I have a different opinion, staff need to be paid for the supervision of postgraduate students. The time expended on supervision is much as compared with undergraduate. They should not wait for the promotion time. such may not come on time.
Yes, in some contexts loss of school resources due to burglaries is quite common. Tightening security seems to be the only solution, although this comes at a cost.
True… tightening security will be costly. In lowly developing countries, this will be impossible. So, I was kind of lacking ideas.
So there is this policy in Kiribati called ‘Inclusive education policy’. So the policy was developed in 2020 for many reasons. 1st it is to cater the need for all children, including those with special needs and/or disability. It is also to ensure equality is practiced in schools and that no biasness of some kind is practiced towards the different genders. Its development is, no doubt, helpful to many individuals, especially those likely of disadvantage.
The examination misconduct policy was formulated to reduce the rate of examination malpractice and offences in the course of student assessment at the end of each semester.
I will say that the policy to some extent help reduce the rate of malpractice and examination related offence because of the penalty implementation. Once a student is charge with any of the offences listed on their docket they get booked face an examination malpractice panel and punishment is served accordingly.
Name of Policy: Child Protection Policy
Below are some of the problems the policy was intended to address:
- Child Abuse - a)Physical Abuse
b) Emotional Abuse
c) Sexual Abuse
Furthermore, child abuse has risen rapidly in Fiji, not only in homes and on the streets but also
in schools. Unfortunately, researches strongly suggest the degrading and long term effects of
such abuse on the victims like; shock, fear, guilt, shame, depression and inability to trust others.
Besides, there is also the social shame attached to abuse. This intensifies and increases the
traumatic experiences of the victims and it is exacerbated by the indifferent negative responses
of those who should report the abuse or those to whom the report is entrusted.
Firstly developed in 2010 and constantly reviewed every year, the Child
Protection Policy will directly address protection, identification, managing and reporting incidents of child abuse, child labor, trafficking, neglect and exploitation, so that wherever the Ministry of Education conducts its business, whether in the offices, schools or other teaching/learning environments,they should all be child friendly where safety, health and care of all students is promoted.
The Child Protection Policy provides a practical guide to prevent child abuse occurring and incorporate risk management strategies and also to curb the pressing issues faced by children in schools and society.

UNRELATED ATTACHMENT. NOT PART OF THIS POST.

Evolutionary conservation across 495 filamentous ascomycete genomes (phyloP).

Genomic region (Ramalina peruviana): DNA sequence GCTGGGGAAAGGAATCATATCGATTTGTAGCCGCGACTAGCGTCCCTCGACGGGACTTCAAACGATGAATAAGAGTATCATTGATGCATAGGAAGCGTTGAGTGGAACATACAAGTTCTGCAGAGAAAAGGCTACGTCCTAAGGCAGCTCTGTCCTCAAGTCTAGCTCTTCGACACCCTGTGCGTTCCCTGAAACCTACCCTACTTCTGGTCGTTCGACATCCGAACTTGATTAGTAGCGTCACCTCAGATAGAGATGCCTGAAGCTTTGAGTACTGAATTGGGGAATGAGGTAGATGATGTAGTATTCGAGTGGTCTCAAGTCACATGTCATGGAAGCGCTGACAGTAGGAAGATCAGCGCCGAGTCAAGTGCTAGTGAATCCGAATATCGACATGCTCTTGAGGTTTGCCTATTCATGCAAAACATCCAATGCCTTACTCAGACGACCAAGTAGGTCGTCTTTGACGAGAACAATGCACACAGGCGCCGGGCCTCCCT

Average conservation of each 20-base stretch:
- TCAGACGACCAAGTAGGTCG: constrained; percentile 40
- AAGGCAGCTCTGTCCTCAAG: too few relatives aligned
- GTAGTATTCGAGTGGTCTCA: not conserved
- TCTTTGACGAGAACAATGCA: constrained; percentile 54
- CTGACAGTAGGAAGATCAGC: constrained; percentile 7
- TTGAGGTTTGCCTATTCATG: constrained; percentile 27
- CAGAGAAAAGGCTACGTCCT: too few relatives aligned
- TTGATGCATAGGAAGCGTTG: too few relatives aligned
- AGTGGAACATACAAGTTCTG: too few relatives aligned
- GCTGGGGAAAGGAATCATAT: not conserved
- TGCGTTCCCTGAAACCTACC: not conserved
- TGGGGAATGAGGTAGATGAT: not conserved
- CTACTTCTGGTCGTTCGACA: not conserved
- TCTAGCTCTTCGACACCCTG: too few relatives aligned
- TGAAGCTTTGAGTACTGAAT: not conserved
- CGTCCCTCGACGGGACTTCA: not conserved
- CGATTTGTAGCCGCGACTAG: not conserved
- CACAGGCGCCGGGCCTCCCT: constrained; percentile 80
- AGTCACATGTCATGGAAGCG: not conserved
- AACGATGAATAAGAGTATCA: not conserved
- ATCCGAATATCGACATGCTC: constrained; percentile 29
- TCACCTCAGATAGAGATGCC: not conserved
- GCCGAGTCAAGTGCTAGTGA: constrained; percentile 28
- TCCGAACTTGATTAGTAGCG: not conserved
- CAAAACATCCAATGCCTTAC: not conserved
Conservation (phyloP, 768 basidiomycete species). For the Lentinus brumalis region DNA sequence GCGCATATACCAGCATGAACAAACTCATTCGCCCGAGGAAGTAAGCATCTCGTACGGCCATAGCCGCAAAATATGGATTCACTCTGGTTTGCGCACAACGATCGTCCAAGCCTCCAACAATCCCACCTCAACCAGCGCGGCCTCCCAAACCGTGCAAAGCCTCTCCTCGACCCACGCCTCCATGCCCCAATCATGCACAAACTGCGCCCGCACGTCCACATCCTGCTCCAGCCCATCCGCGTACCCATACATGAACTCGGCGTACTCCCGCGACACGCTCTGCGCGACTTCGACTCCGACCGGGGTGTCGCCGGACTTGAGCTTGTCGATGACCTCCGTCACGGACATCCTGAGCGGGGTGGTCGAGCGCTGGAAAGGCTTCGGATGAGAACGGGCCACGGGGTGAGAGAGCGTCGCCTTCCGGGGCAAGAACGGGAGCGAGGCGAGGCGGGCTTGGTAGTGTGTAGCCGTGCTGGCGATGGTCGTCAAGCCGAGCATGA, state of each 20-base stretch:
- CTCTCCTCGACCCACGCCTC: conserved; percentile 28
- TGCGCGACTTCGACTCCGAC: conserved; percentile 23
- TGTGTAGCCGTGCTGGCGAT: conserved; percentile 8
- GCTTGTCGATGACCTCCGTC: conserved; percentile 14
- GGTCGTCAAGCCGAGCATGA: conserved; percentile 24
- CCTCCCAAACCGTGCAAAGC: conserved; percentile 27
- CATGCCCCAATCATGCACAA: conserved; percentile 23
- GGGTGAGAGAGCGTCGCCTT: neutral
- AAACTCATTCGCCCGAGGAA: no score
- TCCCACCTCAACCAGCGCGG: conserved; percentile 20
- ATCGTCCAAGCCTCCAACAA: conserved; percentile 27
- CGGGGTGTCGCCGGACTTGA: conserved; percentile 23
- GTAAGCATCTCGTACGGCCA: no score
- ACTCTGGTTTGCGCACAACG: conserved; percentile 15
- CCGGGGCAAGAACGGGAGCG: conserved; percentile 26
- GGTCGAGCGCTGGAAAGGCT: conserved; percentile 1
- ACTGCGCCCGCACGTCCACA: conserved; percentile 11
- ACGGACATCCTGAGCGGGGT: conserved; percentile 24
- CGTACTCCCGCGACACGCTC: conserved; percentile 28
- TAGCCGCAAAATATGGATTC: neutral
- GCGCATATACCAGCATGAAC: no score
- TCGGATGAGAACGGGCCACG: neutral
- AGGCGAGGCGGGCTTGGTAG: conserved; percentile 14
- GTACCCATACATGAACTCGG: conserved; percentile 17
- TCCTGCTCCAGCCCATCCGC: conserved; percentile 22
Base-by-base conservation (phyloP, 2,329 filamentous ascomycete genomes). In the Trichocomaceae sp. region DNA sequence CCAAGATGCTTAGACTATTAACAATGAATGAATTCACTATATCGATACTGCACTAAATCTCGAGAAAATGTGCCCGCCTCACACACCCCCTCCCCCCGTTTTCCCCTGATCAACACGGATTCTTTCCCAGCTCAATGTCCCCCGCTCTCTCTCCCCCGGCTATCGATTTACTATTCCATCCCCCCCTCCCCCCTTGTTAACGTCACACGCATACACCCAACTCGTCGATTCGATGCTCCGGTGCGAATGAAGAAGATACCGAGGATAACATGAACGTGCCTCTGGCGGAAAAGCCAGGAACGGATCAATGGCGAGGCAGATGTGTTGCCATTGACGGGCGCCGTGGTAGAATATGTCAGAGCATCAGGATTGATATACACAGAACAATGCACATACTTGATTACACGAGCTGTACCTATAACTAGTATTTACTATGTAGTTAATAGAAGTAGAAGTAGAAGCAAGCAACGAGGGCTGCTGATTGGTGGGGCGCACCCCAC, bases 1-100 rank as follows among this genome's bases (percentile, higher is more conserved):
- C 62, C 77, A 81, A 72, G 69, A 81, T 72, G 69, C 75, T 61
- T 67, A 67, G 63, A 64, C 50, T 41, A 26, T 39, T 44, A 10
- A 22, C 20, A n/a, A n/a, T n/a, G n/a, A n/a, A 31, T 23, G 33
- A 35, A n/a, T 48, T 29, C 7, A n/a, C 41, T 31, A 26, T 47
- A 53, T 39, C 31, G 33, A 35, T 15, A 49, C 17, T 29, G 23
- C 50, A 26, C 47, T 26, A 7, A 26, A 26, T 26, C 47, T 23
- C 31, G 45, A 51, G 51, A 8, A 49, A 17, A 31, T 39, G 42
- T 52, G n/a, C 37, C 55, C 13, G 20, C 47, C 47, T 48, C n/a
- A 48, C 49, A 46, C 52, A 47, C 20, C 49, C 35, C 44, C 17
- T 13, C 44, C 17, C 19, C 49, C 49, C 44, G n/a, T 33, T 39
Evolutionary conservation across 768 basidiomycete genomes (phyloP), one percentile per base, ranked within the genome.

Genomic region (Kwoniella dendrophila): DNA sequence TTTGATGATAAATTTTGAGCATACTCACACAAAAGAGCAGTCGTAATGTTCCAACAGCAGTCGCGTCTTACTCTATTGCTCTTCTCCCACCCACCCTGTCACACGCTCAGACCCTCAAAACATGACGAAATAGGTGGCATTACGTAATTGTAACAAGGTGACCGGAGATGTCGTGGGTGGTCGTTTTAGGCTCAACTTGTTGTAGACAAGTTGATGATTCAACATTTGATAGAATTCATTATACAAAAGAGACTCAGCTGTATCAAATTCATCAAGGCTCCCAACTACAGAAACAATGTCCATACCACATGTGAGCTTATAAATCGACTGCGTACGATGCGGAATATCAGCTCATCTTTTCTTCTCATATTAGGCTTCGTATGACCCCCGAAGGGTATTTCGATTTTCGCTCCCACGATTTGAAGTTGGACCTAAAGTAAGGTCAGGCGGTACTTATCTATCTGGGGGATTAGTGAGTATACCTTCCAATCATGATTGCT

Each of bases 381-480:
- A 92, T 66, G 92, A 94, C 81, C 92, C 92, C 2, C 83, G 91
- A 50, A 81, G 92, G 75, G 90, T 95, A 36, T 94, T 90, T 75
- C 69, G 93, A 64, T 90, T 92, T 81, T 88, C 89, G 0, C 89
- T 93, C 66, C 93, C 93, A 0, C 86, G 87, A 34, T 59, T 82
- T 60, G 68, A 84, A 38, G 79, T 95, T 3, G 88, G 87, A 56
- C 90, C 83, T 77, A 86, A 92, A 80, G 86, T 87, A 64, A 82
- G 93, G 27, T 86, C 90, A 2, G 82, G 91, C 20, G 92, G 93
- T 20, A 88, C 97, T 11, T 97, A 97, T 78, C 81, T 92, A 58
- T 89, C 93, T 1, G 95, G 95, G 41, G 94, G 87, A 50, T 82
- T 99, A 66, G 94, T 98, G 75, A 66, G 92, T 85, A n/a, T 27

In my view, this is one of the best policies implemented in schools because every child has the right to be protected from abuse, any form of violence, inhumane treatment and hazardous or exploitative labor. Such a policy gives children/young people and parents useful information about how an organization will handle these issues, guides its employees in their daily work and makes the organization accountable. It also protects the staff, including volunteers and trainees.
The ODel Policy was intended to address ;
1.The use of the resources - who should access the resources
2. Content development- process of developing the content
3. Technical support - To ensure the LMS is well administered by system admin and ICT technician
4. Hosting - who will host the LMS
Yes It succeeded (50%) - We still have challenges in trainees accepting online courses , thus we need government guideline so that the trainees can take it seriously
The lack of technology enabled learning in most schools.
Marginalized youths are left out by traditional schools because learners cannot attend face-to-face lessons.
Special needs learners are not taken care of by a majority of conventional schools hence the need for open schools.
Technical support is very crucial in delivering courses through an LMS for both faculty and students.
The “National Education Policy 2009-2018” in Fiji aimed to address several issues in the education sector, including:
- Quality of Education: Enhancing the overall quality of education and learning outcomes.
- Access to Education: Increasing access to education for all Fijian citizens.
- Equity and Inclusivity: Promoting inclusivity and equity in education, particularly for marginalized and disadvantaged groups.
- Curriculum Development: Reforming and updating the curriculum to meet the needs of the 21st century.
- Teacher Professional Development: Improving teacher training and professional development.
- Infrastructure and Resources: Ensuring schools have adequate infrastructure and resources for effective learning.